CHICAGO — A Chicago school was unable to feed all its students at one point last month — and other schools have also seen issues with their lunchrooms.
Rickey Harris, Whitney Young Magnet High School principal, said at an Oct. 19 local school council meeting that cafeteria staff were unable to feed all students one day because of an unforeseen staff shortage. Three out of the five cafeteria workers had unexpectedly called off, leaving two workers to prep and cook the school’s lunch with no backup, Harris said.
Because it was a rainy day, most students chose to eat a free lunch from the school cafeteria instead of leaving campus, Harris said. That and the shortage of workers overwhelmed the lunch system, he said.
Administration at Whitney Young were unable to step in since they found out about the problem after lunch periods were over, Harris said.
Harris did not say how many students missed out on lunch, but he said he was assured by Chicago Public Schools administrators the shortage would not happen again.
When a school is short-staffed, the district sends employees from a citywide pool. If no one is available to send, the operations teams or the food service managers provide on-site support to ensure meals are served, district officials said.
It’s not known if the citywide pool was contacted to help with the one-day staff shortage at Whitney Young.
“Chicago Public Schools is committed to providing healthy, high-quality food to all students. Staffing has been a challenge amid a national labor shortage but CPS schools have continued to serve free and nutritious meals to students every school day. To mitigate the impact of this labor shortage, CPS continues to host monthly job fairs and are extending offers to qualified candidates daily,” a CPS spokesperson said in a statement.
Staffing and supply chain issues have plagued the district since last year, with lunchroom managers having to having to juggle last-minute menu swaps and COVID-19 concerns.
Multiple lunchroom workers told Block Club Chicago in January their schools struggled with keeping their shelves stocked and having an adequate amount of staff to prep and serve meals.
The district has 316 Nutrition Support Services vacancies affecting 236 schools, and many schools face additional staff shortages due to employees calling in sick, according to a CPS spokesperson.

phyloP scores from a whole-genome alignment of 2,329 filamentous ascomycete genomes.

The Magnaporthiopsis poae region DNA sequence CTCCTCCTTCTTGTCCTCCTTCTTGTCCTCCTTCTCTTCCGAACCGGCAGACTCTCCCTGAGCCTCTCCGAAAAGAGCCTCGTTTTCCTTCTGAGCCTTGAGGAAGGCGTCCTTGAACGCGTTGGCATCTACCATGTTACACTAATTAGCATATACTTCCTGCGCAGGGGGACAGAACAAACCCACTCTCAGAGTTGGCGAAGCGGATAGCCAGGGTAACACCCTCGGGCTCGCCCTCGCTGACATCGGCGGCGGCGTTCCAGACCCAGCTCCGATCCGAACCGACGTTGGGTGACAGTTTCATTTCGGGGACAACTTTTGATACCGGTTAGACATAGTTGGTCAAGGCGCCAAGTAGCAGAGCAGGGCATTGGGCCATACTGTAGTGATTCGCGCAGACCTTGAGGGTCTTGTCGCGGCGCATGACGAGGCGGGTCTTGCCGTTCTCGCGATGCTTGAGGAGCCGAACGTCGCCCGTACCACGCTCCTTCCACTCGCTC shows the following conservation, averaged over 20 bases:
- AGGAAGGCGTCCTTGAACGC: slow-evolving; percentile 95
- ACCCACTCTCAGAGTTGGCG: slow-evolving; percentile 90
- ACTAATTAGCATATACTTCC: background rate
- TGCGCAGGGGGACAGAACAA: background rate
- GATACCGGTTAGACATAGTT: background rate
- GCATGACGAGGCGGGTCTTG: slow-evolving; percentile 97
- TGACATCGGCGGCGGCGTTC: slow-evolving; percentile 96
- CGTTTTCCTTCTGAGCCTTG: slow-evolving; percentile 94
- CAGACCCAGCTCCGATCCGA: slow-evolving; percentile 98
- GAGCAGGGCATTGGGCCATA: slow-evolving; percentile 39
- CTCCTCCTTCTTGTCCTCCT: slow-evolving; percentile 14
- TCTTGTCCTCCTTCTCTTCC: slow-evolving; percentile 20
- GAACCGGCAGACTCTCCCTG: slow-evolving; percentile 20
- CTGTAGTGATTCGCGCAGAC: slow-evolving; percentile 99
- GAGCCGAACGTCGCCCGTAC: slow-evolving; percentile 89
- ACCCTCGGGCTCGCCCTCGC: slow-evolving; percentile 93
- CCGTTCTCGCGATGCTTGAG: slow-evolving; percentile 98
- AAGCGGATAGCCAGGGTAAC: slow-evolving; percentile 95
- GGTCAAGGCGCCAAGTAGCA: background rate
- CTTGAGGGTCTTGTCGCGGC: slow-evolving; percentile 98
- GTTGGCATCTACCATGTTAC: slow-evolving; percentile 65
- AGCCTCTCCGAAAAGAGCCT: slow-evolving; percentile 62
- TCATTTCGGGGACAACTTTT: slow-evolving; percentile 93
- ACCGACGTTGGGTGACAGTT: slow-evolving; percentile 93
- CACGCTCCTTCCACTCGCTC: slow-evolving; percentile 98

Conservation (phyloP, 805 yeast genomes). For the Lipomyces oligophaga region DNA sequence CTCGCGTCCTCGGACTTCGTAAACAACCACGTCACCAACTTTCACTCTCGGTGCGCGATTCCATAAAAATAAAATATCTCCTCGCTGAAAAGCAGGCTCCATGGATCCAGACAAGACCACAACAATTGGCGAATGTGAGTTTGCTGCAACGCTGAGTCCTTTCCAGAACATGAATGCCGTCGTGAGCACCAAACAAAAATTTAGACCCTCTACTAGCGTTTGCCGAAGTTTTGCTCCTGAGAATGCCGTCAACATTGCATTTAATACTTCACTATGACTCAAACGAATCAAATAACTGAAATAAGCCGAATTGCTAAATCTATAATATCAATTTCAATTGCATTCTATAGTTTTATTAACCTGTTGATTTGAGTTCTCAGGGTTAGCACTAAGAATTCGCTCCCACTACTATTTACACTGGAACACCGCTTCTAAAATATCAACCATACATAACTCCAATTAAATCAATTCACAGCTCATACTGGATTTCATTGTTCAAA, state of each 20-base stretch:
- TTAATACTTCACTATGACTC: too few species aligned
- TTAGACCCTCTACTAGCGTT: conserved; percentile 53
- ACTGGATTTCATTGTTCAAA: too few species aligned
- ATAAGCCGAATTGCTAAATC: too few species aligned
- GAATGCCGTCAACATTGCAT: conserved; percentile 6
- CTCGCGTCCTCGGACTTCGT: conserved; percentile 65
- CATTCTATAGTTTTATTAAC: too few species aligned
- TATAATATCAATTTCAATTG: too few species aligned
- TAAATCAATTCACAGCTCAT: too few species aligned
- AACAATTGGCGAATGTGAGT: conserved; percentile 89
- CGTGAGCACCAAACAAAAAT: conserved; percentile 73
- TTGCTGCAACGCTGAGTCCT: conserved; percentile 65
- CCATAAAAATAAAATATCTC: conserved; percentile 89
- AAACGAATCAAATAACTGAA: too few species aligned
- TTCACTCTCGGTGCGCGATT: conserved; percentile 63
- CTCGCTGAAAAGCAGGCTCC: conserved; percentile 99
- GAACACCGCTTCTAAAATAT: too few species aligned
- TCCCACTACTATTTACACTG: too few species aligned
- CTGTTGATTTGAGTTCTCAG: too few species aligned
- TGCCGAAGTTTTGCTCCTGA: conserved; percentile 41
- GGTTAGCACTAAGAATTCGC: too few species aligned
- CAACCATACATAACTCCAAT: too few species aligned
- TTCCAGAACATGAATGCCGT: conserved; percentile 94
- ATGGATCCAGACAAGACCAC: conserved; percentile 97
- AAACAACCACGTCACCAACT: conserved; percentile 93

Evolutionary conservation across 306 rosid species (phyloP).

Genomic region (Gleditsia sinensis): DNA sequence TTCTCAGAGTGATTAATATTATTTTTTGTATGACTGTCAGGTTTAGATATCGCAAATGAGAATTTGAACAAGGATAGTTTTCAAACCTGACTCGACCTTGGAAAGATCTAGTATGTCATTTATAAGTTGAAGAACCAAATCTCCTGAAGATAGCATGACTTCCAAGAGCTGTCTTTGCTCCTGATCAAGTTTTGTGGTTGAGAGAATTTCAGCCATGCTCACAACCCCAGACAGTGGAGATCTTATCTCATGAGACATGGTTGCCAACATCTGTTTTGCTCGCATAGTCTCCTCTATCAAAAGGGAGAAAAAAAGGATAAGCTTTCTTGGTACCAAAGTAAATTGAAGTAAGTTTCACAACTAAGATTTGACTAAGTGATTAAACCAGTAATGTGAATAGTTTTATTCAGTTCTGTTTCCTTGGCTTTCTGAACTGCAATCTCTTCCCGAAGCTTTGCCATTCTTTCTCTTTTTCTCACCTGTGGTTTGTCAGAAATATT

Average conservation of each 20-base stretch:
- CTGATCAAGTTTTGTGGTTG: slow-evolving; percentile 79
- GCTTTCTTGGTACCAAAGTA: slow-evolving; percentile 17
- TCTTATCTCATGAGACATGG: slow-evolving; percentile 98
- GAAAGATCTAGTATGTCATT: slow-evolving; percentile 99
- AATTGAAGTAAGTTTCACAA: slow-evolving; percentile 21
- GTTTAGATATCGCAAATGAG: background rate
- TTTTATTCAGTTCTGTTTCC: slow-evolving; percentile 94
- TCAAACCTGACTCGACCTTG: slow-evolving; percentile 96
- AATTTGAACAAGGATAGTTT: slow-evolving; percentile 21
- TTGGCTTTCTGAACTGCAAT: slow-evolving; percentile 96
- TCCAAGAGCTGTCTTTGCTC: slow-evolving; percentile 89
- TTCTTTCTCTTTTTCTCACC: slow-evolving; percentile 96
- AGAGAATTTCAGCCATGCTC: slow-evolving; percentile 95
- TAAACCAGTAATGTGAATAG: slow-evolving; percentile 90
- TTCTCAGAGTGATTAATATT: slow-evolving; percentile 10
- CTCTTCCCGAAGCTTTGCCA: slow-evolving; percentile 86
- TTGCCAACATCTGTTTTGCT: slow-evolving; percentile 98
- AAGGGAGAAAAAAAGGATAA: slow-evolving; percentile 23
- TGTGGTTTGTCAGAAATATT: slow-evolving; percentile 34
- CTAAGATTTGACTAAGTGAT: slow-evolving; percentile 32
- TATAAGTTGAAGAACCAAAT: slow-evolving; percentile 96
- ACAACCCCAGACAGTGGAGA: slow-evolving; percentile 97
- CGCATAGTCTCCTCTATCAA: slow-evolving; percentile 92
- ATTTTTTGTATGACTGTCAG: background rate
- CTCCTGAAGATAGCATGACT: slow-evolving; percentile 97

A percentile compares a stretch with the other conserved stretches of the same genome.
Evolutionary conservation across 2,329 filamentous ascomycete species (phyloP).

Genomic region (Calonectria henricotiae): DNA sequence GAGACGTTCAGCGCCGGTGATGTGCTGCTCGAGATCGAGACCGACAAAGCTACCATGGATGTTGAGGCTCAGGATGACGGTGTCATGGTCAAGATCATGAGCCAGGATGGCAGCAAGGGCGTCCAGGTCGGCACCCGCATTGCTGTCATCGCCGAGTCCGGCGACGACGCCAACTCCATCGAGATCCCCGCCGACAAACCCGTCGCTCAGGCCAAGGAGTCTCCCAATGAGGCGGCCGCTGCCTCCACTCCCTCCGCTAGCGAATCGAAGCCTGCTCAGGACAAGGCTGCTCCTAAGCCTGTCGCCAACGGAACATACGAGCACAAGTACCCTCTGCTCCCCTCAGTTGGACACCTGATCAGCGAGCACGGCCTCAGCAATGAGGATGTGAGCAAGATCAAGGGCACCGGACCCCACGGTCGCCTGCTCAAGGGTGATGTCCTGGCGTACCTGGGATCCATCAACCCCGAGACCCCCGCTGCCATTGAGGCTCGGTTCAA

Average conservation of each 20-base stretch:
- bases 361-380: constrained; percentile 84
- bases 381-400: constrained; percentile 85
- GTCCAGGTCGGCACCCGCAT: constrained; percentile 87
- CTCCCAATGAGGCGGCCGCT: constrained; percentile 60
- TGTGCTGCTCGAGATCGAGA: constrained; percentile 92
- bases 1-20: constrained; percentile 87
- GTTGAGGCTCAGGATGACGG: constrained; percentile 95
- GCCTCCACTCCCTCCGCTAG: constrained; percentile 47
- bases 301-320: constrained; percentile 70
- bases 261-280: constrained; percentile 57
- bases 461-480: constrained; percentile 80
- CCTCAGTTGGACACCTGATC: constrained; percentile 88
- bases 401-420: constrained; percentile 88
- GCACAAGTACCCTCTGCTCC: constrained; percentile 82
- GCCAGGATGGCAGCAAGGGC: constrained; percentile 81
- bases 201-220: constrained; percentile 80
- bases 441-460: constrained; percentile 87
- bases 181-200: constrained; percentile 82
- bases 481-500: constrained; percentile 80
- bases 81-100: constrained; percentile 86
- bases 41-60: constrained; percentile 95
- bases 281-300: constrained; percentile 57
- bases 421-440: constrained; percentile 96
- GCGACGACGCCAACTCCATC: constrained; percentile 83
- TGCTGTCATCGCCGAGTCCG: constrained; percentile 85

Englewood’s Harvard School of Excellence has seen problems, too.
Kendra Snow attended the school in the early ‘90s, and now her children go there, she said. She joined the local school council this year and learned the lunchroom has struggled to keep up with students’ needs, she said.
“My kids started taking their lunches to school this year. They say the food is disgusting, that it doesn’t taste right and that they run out of food three times a week,” said Snow. “So the lunchroom staff always winds up making whatever they have on hand.”
A former lunchroom manager who worked at the school for a decade before leaving last year said it wasn’t uncommon for them to run out of food. The staff wouldn’t realize what menu items they were missing until after the vendors delivered their orders. She said she wasn’t aware if the vendors knew they weren’t sending the full orders.
“What I used to do is have a backup: You had to have a bag of something so that you wouldn’t run out of food. You know how many kids you got coming in, so you always cook a little more,” said the anonymous staffer, who now works at another school. “We’d make peanut butter and jelly sandwiches just in case.”
The lunchroom manager and two other employees were tasked with serving 346 students, which she said was a five-person job. Being spread that thin made the work even more difficult, especially when it came to ensuring every student had a meal, she said.
“For a lot of these kids, this is the only time they’ll have a meal. To not have what we needed was a struggle. I know the principal doesn’t have control over that, and I’m not even sure she knew,” she said.
Harvard Principal Aisha McCarthy did not respond to Block Club’s request for comment.
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